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Fly agaric (Amanita muscaria)

Arguably one of the most famous fungi, fly agaric is famous for its brightly red coloured cap.

Common name(s): fly agaric, fly amanita

Scientific name: Amanita muscaria

Family: Amanitaceae


Overview: famous toadstool shape and has a vibrant colour. This species can grow to 20 cm across and 30 cm tall.

Cap: scarlet or orange colour sometimes visible with white wart like spots.

Gills: white colour located under the cap.

Stipe (stalk): white with a brittle texture.

Spores: white and oval.

Look out for: the red cap is a great indicator of this species.

Could be confused with: the blusher (Amanita rubescens), the cap is a pale reddish-brown colour and the spots are cream-coloured but it has a similar shape.

Where and when to spot fly agaric

When: from later summer, through to early winter.

Where: woodland and heath habitats on light soils among birch, pine or spruce. Fly agaric is a fungus that often forms mycorrhizal associations with birch, but also other trees too. 

Conservation status

Not considered to be of conservation concern.

Mythology and symbolism

Fly agaric has a long history of being used in religion particularly in Asia. It has been used in a sacred and hallucinogenic ritual drink called Soma in India and Iran for over 4,000 years. It has also been the topic of a Hindu religious hymn.

This toadstool has turned up in many fairy tale stories and is famous in the story of Alice in Wonderland where she is given some fly agaric to eat. It has also been shown in TV series like the smurfs and in the video game super Mario Bros.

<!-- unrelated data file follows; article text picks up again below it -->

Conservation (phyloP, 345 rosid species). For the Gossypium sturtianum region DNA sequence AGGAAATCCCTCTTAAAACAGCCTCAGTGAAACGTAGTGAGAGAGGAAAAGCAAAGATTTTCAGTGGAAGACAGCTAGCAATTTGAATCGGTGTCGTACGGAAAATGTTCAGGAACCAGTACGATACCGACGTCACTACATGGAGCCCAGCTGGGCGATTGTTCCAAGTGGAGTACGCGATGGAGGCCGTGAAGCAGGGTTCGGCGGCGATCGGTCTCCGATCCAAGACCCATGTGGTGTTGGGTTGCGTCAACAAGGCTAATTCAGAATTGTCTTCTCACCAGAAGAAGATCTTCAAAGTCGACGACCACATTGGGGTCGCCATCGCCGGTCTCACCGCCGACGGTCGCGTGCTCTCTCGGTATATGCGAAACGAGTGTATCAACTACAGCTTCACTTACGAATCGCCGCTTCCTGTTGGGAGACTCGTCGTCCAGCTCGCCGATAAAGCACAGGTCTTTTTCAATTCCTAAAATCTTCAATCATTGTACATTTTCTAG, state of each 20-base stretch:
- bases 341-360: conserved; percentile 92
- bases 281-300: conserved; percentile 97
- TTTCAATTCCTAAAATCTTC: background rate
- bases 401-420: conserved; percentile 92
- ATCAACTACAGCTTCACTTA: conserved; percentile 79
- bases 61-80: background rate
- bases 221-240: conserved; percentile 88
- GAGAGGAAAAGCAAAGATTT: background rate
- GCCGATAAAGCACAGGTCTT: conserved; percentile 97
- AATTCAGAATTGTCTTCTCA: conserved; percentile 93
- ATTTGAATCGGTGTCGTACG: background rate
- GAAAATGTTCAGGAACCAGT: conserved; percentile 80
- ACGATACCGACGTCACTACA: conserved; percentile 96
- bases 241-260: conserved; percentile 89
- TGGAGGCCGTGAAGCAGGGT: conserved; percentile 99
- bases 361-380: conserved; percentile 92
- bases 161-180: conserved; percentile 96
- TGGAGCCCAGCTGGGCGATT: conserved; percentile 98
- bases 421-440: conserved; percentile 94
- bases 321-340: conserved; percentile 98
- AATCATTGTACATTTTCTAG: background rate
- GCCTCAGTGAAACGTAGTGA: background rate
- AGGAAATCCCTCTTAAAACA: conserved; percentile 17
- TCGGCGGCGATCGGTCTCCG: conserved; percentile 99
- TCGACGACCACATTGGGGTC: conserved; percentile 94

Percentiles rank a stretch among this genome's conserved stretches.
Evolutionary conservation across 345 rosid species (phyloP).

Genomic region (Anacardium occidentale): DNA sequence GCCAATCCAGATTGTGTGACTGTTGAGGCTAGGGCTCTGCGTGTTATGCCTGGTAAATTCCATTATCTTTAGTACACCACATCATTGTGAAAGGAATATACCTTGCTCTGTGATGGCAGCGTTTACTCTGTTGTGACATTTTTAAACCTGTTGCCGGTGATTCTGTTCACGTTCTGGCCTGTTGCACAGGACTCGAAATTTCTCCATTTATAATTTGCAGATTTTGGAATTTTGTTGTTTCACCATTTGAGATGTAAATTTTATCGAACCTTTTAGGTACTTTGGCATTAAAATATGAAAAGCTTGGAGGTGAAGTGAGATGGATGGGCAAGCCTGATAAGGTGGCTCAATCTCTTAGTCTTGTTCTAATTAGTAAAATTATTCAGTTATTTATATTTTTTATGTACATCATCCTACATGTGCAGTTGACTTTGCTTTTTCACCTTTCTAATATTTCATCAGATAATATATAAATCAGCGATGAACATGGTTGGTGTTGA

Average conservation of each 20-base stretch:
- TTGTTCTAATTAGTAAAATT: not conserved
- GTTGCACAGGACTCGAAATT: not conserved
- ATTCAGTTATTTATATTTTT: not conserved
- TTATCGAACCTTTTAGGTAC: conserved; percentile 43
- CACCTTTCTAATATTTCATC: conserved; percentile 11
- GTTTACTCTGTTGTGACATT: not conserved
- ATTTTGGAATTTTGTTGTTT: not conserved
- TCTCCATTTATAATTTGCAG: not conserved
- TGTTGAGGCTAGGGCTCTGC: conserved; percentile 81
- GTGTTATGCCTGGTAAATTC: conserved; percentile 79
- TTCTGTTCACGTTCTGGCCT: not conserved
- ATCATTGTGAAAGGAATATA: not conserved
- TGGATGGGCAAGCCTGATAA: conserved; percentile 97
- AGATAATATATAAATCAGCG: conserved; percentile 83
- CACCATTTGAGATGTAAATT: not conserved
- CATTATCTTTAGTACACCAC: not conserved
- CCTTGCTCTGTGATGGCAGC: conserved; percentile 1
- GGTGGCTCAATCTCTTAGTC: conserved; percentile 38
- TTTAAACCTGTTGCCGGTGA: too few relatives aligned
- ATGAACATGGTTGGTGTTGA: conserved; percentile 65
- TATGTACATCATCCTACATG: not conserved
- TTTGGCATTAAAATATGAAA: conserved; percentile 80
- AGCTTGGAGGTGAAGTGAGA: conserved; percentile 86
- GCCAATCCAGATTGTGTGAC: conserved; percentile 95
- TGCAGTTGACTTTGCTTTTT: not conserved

How we use fly agaric

Fly agaric is poisonous and infamous for its psychoactive and hallucinogenic properties. Reports of human deaths resulting from its ingestion are extremely rare.

Toxicity: due to its psychoactive and hallucinogenic properties, this fungus is inedible. There are records of fly agaric being used as a medicine.


Fly agaric was traditionally used as an insecticide. The cap broken up and sprinkled into saucers of milk. It's known to contain ibotenic acid, which both attracts and kills flies.


  • The 'spots' are remnants of the white veil of tissue that at first enclosed the young mushroom, and are sometimes washed off by the rain.
  • It was commonly found on Christmas cards in Victorian and Edwardian times as a symbol of good luck and its colours are thought to have been the inspiration for Santa Claus's red and white suit.
  • Widespread throughout Europe, Asia and North America, it has now also been introduced via pine seedlings to Australia and New Zealand.